Significant Event Audit (SEA) – also called Significant Event Review or Analysis – is an increasingly routine part of general practice. It is a technique to reflect on and learn from individual cases to improve quality of care overall.
An SEA is usually undertaken to prevent recurrence of an adverse event. Positive events are often “near-misses” and an SEA can serve to celebrate good practice while alerting colleagues to potential pitfalls.
Significant event audits can form part of an individual’s and practice based learning and quality improvement.
Download RCGP Quick guide: Significant event analysis
These are usually done when any event is thought to be significant in patient care or in the running of the practice. Whether clinical, administrative or organisational, the SEA process enables the following questions to be answered:
- What happened and why?
- What was the impact on those involved (patient, carer, family, GP, practice)?
- How could things have been different?
- What can we learn from what happened?
- What needs to change?
SEA team discussions is an opportunity for the team to:
- Discuss each stage in detail.
- Use a no blame approach
- Identify any learning needs.
- Identify actions to be taken and changes to be made and agree how these will be processed.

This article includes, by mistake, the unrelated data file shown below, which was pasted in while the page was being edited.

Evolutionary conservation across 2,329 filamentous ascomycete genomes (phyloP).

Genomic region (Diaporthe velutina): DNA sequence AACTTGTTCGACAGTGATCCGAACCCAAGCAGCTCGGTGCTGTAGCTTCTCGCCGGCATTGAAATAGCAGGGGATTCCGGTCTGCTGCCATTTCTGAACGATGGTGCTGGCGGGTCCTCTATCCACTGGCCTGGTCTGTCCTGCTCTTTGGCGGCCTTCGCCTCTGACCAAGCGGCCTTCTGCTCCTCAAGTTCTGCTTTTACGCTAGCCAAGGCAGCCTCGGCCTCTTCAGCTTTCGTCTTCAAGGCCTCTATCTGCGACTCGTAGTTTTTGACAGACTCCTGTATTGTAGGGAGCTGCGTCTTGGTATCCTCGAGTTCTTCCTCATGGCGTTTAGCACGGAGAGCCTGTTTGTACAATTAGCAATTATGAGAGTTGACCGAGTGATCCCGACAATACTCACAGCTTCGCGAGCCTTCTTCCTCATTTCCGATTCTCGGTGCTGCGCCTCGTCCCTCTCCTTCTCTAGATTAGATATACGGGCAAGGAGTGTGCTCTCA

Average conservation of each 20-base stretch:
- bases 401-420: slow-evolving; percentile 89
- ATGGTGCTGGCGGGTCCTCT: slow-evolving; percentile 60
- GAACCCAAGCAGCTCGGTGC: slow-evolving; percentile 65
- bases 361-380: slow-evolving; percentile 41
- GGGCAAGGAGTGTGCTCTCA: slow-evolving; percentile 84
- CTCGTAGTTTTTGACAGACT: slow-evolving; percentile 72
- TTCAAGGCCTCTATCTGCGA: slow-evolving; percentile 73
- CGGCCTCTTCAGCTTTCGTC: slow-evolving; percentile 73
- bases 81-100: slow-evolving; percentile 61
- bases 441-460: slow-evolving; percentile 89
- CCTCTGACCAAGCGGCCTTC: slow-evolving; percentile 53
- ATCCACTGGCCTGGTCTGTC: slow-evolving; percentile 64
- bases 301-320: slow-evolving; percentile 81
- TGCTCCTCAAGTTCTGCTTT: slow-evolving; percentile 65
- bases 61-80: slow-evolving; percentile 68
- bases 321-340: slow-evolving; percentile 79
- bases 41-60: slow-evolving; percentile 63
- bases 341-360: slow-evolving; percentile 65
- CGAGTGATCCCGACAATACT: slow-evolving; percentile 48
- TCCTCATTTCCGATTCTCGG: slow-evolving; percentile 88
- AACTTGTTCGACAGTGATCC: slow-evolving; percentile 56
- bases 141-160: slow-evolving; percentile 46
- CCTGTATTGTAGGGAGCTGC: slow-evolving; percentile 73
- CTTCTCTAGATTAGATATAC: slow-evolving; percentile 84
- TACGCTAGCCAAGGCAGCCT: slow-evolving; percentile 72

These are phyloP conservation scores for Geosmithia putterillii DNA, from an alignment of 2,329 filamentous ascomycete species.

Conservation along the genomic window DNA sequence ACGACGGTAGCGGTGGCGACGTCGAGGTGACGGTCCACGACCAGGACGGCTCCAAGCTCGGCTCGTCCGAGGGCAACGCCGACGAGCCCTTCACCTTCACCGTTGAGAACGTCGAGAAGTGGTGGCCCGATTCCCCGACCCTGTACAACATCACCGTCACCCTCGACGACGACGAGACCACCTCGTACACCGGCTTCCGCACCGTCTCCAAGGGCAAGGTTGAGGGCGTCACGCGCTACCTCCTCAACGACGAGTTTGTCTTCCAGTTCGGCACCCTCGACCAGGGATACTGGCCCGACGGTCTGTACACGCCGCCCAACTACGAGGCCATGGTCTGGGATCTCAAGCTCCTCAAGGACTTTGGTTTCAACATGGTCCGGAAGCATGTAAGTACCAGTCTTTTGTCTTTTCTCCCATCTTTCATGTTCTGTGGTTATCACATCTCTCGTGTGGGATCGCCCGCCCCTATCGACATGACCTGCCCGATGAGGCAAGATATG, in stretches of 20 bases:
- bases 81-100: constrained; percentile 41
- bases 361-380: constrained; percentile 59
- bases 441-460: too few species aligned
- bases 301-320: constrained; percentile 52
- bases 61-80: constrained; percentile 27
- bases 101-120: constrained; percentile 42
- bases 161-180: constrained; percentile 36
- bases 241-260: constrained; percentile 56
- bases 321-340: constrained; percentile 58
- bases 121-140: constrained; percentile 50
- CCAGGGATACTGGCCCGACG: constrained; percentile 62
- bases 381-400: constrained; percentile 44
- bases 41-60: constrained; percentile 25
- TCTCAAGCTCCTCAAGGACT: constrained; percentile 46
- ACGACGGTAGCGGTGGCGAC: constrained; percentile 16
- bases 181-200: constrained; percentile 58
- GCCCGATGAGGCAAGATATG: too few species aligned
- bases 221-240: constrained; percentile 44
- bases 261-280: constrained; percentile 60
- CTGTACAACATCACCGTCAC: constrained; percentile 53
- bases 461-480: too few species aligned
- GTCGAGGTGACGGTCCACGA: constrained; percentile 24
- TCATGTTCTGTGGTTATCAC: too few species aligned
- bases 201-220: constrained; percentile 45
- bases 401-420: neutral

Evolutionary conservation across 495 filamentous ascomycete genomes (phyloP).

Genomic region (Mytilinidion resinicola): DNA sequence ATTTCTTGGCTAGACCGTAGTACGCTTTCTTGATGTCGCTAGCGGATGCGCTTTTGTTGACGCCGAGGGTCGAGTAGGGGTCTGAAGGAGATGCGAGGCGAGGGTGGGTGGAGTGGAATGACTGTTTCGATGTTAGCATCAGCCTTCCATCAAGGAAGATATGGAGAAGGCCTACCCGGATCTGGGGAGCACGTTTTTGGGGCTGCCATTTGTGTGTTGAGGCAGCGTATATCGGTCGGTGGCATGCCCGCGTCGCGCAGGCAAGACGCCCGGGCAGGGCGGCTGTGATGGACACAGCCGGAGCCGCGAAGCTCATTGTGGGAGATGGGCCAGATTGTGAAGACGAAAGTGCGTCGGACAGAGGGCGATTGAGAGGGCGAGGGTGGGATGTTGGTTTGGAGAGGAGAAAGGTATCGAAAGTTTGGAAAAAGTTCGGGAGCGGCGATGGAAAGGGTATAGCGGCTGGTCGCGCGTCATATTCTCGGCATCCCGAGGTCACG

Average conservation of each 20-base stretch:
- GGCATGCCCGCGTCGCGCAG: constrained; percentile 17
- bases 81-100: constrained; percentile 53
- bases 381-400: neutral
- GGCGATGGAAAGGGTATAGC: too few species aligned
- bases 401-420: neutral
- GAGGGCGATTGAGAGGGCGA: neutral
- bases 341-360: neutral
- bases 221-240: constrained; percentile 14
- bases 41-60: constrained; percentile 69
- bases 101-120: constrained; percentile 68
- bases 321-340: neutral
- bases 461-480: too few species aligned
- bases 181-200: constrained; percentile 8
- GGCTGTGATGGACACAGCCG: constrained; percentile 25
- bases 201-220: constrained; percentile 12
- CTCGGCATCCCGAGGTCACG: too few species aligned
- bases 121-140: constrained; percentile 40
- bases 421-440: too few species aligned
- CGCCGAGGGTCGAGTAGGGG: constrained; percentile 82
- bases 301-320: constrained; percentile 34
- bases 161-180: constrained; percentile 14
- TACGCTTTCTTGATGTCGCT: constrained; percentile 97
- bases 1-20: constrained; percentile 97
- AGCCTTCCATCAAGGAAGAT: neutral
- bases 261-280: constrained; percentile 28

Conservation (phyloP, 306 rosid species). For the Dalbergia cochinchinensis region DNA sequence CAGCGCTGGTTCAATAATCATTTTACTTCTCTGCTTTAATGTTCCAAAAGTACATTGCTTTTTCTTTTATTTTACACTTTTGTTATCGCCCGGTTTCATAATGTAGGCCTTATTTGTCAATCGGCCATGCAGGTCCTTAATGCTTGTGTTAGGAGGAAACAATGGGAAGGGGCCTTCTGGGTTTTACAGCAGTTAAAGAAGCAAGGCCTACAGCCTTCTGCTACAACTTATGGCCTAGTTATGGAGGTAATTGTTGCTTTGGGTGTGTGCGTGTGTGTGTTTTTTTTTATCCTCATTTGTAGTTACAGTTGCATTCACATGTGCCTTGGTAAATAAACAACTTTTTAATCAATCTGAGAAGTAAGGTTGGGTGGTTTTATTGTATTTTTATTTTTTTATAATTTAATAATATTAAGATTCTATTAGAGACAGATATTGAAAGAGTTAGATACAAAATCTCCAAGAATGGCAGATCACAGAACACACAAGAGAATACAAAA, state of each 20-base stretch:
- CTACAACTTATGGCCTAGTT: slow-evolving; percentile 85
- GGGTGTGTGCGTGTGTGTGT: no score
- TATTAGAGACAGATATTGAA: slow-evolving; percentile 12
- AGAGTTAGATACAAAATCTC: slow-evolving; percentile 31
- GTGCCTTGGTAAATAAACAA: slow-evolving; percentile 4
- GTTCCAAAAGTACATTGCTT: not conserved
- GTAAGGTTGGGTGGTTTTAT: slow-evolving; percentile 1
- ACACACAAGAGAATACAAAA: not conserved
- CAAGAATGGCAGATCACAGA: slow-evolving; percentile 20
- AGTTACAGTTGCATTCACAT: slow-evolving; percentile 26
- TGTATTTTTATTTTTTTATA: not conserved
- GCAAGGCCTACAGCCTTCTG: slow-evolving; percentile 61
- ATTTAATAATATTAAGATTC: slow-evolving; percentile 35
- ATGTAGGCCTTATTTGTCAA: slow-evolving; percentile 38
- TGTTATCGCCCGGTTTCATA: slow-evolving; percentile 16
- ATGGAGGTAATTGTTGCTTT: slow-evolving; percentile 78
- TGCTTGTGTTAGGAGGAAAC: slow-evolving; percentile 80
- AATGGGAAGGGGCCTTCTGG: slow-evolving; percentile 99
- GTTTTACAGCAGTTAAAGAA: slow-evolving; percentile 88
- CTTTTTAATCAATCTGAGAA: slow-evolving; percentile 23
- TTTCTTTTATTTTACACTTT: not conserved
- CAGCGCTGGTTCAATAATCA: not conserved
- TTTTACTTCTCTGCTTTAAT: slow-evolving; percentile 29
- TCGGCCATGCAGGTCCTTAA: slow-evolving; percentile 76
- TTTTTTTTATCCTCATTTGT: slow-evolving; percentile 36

- Any actions or learning undertaken can be re-assessed at a future date.
In 2015/2016 the RCGP undertook a pilot project in Early Diagnosis of Cancer and Quality Improvement using Significant Event Analysis. Further information on using SEA in this field can be found on the RCGP website.
Enhanced significant event analysis is a further improvement to the existing SEA structure. A ‘human factors’ approach was taken in an NHS Education for Scotland (NES) pilot funded by the Health Foundation Shine programme. It considers contributory factors to an event and their interactions under headings:
- People factors
- Activity factors
- Environment factors.
Human factors addresses problems by modifying the design of the system to better aid people: to understand and limit conditions in the system that predispose an individual to make an error and to reduce the risk of errors leading to harm.
There are three phases:
1. Addressing the personal impact of an event.
This is usually done on your own.
- How did the event make you feel?
- Address these feelings realising that an event is rarely related to the actions of a single person.
2. Applying a human factors framework.
This is usually done with all involved and consider the contributing factors under the following:
- People: Individual, Patients, Team, Other
- Activity: Complexity of process or work, Guidelines, policies and procedures, Procedural/task design, Equipment
- Environment: Work setting, Organisational, Communications, Education and training, Societal/regulatory and cultural influences.
3. Define the action plan, including learning.
A report template can be used to circulate to those who were not in the discussion and can be used as evidence in appraisal. The template can have the headings described below:
- About the significant event
- What happened
- What impact
- Contributory human and system factors
- Describe the factors
- Why the factors contributed
- How did they combine
- Lessons learned
- Action plan
- Plan for improvement
- How minimise chances of happening again
- Who is responsible for actions
- Monitoring of actions
Guide tools, a report format, a learning module and further information are available on the NHS Scotland Quality Improvement Hub website.